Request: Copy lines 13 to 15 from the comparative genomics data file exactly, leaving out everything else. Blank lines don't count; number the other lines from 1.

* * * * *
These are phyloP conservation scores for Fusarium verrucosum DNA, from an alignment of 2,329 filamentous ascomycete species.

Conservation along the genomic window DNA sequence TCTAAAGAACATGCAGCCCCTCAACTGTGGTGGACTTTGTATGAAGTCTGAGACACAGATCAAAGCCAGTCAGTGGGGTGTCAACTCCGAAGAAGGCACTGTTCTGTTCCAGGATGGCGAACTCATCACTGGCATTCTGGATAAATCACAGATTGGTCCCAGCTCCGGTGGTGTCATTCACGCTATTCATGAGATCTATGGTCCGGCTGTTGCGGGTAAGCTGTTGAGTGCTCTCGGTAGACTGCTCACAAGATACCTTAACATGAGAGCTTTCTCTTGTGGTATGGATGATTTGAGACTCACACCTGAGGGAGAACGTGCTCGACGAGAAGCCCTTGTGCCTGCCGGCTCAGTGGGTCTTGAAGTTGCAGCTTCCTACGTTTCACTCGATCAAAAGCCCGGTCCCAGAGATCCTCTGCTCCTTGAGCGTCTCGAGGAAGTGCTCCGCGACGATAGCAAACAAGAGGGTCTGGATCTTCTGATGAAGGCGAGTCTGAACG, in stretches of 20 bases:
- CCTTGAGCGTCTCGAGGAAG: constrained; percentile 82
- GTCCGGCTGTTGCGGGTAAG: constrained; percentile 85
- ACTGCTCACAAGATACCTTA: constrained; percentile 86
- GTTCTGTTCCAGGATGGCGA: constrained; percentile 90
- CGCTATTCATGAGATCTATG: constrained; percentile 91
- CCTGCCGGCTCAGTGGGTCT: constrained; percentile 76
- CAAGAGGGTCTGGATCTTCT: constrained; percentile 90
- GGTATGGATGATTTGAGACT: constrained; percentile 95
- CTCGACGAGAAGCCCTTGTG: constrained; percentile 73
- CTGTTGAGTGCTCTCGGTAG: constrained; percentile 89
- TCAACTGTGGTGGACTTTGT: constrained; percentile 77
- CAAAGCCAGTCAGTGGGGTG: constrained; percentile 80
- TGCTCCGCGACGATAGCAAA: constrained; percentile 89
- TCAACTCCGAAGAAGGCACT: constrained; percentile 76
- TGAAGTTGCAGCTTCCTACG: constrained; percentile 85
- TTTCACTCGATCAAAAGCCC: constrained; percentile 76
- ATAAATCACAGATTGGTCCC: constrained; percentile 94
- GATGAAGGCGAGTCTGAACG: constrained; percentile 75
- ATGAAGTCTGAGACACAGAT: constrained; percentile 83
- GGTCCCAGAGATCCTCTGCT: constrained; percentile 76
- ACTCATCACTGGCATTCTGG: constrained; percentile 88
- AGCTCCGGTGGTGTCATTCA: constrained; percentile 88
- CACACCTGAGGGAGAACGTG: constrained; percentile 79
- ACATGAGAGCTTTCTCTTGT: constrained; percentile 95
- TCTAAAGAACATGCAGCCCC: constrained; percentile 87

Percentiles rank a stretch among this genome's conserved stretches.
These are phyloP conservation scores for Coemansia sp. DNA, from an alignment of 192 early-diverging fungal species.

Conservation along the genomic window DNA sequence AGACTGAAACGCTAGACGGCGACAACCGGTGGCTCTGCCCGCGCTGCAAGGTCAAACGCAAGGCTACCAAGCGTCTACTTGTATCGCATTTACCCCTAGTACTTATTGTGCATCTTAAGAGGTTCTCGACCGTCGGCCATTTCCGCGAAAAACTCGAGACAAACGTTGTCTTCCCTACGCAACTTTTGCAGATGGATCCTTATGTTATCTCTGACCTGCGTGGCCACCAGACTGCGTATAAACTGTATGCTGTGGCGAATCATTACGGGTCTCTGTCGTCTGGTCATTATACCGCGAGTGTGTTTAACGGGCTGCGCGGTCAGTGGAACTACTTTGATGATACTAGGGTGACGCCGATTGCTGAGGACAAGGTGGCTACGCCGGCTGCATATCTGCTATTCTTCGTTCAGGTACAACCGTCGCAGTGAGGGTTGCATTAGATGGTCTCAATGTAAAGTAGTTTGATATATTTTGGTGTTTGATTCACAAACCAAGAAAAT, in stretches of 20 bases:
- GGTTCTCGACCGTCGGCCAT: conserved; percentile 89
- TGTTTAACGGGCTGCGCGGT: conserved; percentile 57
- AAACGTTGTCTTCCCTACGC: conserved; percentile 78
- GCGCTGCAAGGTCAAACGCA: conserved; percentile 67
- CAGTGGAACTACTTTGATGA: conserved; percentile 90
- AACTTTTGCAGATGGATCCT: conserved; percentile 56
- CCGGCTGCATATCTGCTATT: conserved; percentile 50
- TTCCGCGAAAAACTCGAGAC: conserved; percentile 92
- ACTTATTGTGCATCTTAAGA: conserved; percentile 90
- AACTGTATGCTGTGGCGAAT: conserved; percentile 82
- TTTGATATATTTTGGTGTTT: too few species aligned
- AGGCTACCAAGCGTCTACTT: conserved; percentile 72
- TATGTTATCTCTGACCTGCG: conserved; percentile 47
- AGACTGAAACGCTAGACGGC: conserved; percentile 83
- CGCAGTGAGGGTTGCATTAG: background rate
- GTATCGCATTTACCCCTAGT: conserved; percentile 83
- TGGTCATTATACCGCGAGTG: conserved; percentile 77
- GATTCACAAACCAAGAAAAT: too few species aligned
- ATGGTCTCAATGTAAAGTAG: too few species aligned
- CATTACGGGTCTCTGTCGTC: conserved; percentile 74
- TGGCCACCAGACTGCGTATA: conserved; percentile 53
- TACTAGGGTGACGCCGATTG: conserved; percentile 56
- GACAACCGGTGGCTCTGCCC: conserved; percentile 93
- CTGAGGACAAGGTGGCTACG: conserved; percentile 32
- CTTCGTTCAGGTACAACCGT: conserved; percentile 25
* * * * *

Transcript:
- TCAACTGTGGTGGACTTTGT: constrained; percentile 77
- CAAAGCCAGTCAGTGGGGTG: constrained; percentile 80
- TGCTCCGCGACGATAGCAAA: constrained; percentile 89